I recently read this tweet from a stand up comedian I follow:

“Your dog is ready, now we will take an hour to bring her out to you” all vets

And it upset me in the way that Twitter is designed to. It got under my skin and it made me want to rage-tweet a response (which I did). But that still wasn’t enough for me to let this go because I sense that through this pandemic, the general public doesn’t understand what we have been going through as a profession. The only thank you I have heard…


During COVID, veterinary hospitals have had to close to the public. The human public, that is. Curbside medicine, where the pet comes in for treatment, but the owner remains outside, and telemedicine have become the new normal in my daily practice. Bringing pet owners into the hospital to sit in waiting rooms and be in an enclosed exam room with veterinarians, talking moistly, is a long way off. Until there is a vaccine and herd immunity, it is not going to happen, and it may never happen again.

The veterinary profession has been grappling with one exception, and that is…


So a crazy thing happened recently. After a year of doing amateur stand up around Toronto, I actually made some money doing stand up! I am not talking about free drink tickets or the odd $10, I am talking about an amount of money that you would sit back and say, “Hmmm, what should I do with that money?”. That is not to say that the drink tickets and the $10 are not greatly appreciated, because they are. It is amazing when any producer will share the spoils of a night of comedy. …


I was working at a booth at some sort of animal expo for my employer years ago. I was the only veterinarian there, so even though my specialty is cancer surgery, I was fielding all sorts of animal questions. A couple came up to me very deliberately and asked, “What do you think about AI for bulldogs?”. To which I replied, “I don’t.” Because it’s true. I honestly never think about artificially inseminating bulldogs. Most veterinarians don’t, but maybe we should.

As a veterinarian, I am saddened and sometimes horrified by English and French bulldogs. I know that they are…


Veterinarians are killing themselves. That is a fact. There are a lot of theories about why. It’s complicated. But one thing we know about this difficult profession is that clients can be exceptionally hard on veterinarians. Whether they are asking for unreasonable services or access that you would never dream of asking of a physician, or complaining about costs, or just straight up abusing veterinarians, the client part of this equation is difficult to ignore.

One area that I find troubling is the online trolling and, let’s just call it what it is, abuse. Thinly veiled reviews or not at…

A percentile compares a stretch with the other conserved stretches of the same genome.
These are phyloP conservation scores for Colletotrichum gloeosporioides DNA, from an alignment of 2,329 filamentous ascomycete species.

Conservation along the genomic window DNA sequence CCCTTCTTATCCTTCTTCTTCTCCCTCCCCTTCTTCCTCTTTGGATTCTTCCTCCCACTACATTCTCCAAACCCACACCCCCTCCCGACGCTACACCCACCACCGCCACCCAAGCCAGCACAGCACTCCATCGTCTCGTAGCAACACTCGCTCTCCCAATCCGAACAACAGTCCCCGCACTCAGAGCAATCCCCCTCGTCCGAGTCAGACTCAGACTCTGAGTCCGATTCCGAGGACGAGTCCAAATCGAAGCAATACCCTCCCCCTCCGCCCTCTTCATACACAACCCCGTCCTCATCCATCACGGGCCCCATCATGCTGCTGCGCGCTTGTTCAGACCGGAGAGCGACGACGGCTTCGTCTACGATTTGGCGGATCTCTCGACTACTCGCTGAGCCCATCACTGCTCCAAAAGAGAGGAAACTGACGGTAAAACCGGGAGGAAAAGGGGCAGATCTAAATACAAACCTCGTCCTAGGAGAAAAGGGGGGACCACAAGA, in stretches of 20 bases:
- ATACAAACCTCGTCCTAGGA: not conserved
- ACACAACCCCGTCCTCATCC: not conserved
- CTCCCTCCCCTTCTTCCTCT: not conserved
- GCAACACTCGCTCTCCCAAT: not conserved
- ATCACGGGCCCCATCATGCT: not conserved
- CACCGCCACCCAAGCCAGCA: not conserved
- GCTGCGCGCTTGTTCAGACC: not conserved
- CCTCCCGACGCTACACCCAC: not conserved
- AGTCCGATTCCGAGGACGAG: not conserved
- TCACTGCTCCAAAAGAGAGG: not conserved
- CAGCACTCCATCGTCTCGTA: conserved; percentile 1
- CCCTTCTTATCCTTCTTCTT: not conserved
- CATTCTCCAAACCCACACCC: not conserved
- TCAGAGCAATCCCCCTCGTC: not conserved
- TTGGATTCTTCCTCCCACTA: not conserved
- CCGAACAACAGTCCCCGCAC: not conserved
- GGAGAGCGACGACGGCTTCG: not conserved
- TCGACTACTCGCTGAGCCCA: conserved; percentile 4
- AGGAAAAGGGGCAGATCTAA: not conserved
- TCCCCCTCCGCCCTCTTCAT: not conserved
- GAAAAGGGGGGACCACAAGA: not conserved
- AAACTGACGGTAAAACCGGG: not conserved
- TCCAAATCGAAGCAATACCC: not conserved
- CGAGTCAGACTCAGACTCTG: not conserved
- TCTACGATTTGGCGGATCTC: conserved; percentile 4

In my Second City comedy class I was old enough to be everyone’s mother. Except that I’m not a mother. I’m barren, which is one of my favourite openers. My classmates were lovely and they embraced me and it was much better than the Improv class I took, where I literally ended up playing everyone’s mother, but I definitely felt different. I had a career, a car and I had seen some things. When we were supposed to come up with a story in class to work out some jokes, I felt like I was an old oracle, telling tales…


Emotional blackmail is the new term being used to characterize the pressure that clients put on veterinarians to care for their pets, to feel guilty about charging, and for making money. It has catapulted our profession into a crisis of burnout, compassion fatigue and suicide.

Veterinarians are currently the profession with the highest rate of suicide. There are so many factors that contribute to making this profession the hardest job you will ever love.

One new aspect is media reaction. They are killing us. Literally. There have been several high-profile stories in the press recently where a pet owner takes…


Looking back, it is not at all surprising that I got Shingles. At the time, I couldn’t believe it was happening, because I was only 44 years old. Up until this point, I didn’t really know what Shingles was. I thought it was just an inconvenient little rash that old people get when they are stressed. Shingles is a form of the chicken pox virus. It can stay latent in your nervous system for decades and return with a vengeance if your immune system lets its guard down.

We were in the process of moving from Florida, where I worked…

Dr Sarah Boston

Dr Sarah Boston is a veterinary surgical oncologist, author, survivor and stand up comedian. https://drsarahboston.com

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